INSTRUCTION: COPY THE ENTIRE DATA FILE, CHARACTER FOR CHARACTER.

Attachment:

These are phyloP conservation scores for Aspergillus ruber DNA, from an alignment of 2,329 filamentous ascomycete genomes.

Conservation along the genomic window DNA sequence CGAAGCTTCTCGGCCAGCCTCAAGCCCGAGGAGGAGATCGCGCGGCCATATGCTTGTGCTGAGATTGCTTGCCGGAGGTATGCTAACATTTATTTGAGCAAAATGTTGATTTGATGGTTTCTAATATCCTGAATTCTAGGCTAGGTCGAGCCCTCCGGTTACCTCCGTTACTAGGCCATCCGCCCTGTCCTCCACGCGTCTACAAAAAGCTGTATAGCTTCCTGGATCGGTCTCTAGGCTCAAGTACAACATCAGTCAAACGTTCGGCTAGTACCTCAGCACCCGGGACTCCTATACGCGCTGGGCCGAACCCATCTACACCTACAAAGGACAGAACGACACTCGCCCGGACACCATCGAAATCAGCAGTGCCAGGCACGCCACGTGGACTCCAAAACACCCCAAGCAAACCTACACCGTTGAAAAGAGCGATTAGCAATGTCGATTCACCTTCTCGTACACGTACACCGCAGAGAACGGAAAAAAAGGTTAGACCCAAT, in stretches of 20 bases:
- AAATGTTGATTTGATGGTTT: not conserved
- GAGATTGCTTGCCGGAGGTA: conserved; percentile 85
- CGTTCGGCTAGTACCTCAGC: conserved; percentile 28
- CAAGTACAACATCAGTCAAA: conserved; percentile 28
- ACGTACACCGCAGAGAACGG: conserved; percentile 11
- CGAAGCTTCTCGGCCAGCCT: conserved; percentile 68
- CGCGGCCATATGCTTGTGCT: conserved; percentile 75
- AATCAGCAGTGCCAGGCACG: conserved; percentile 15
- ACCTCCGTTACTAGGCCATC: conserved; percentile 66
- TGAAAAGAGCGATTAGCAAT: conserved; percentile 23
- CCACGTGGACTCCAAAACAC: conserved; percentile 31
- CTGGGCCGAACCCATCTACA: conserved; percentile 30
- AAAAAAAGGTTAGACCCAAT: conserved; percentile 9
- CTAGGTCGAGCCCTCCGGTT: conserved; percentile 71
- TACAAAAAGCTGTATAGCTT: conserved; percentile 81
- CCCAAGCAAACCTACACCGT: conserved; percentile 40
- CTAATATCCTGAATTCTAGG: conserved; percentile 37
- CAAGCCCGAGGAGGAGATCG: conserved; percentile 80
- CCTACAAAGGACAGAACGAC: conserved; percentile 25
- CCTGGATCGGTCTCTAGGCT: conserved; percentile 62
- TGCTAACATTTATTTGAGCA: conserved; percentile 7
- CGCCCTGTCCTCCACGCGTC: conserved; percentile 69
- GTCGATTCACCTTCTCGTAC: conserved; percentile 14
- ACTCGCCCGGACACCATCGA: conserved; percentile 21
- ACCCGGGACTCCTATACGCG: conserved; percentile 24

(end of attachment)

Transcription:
These are phyloP conservation scores for Aspergillus ruber DNA, from an alignment of 2,329 filamentous ascomycete genomes.

Conservation along the genomic window DNA sequence CGAAGCTTCTCGGCCAGCCTCAAGCCCGAGGAGGAGATCGCGCGGCCATATGCTTGTGCTGAGATTGCTTGCCGGAGGTATGCTAACATTTATTTGAGCAAAATGTTGATTTGATGGTTTCTAATATCCTGAATTCTAGGCTAGGTCGAGCCCTCCGGTTACCTCCGTTACTAGGCCATCCGCCCTGTCCTCCACGCGTCTACAAAAAGCTGTATAGCTTCCTGGATCGGTCTCTAGGCTCAAGTACAACATCAGTCAAACGTTCGGCTAGTACCTCAGCACCCGGGACTCCTATACGCGCTGGGCCGAACCCATCTACACCTACAAAGGACAGAACGACACTCGCCCGGACACCATCGAAATCAGCAGTGCCAGGCACGCCACGTGGACTCCAAAACACCCCAAGCAAACCTACACCGTTGAAAAGAGCGATTAGCAATGTCGATTCACCTTCTCGTACACGTACACCGCAGAGAACGGAAAAAAAGGTTAGACCCAAT, in stretches of 20 bases:
- AAATGTTGATTTGATGGTTT: not conserved
- GAGATTGCTTGCCGGAGGTA: conserved; percentile 85
- CGTTCGGCTAGTACCTCAGC: conserved; percentile 28
- CAAGTACAACATCAGTCAAA: conserved; percentile 28
- ACGTACACCGCAGAGAACGG: conserved; percentile 11
- CGAAGCTTCTCGGCCAGCCT: conserved; percentile 68
- CGCGGCCATATGCTTGTGCT: conserved; percentile 75
- AATCAGCAGTGCCAGGCACG: conserved; percentile 15
- ACCTCCGTTACTAGGCCATC: conserved; percentile 66
- TGAAAAGAGCGATTAGCAAT: conserved; percentile 23
- CCACGTGGACTCCAAAACAC: conserved; percentile 31
- CTGGGCCGAACCCATCTACA: conserved; percentile 30
- AAAAAAAGGTTAGACCCAAT: conserved; percentile 9
- CTAGGTCGAGCCCTCCGGTT: conserved; percentile 71
- TACAAAAAGCTGTATAGCTT: conserved; percentile 81
- CCCAAGCAAACCTACACCGT: conserved; percentile 40
- CTAATATCCTGAATTCTAGG: conserved; percentile 37
- CAAGCCCGAGGAGGAGATCG: conserved; percentile 80
- CCTACAAAGGACAGAACGAC: conserved; percentile 25
- CCTGGATCGGTCTCTAGGCT: conserved; percentile 62
- TGCTAACATTTATTTGAGCA: conserved; percentile 7
- CGCCCTGTCCTCCACGCGTC: conserved; percentile 69
- GTCGATTCACCTTCTCGTAC: conserved; percentile 14
- ACTCGCCCGGACACCATCGA: conserved; percentile 21
- ACCCGGGACTCCTATACGCG: conserved; percentile 24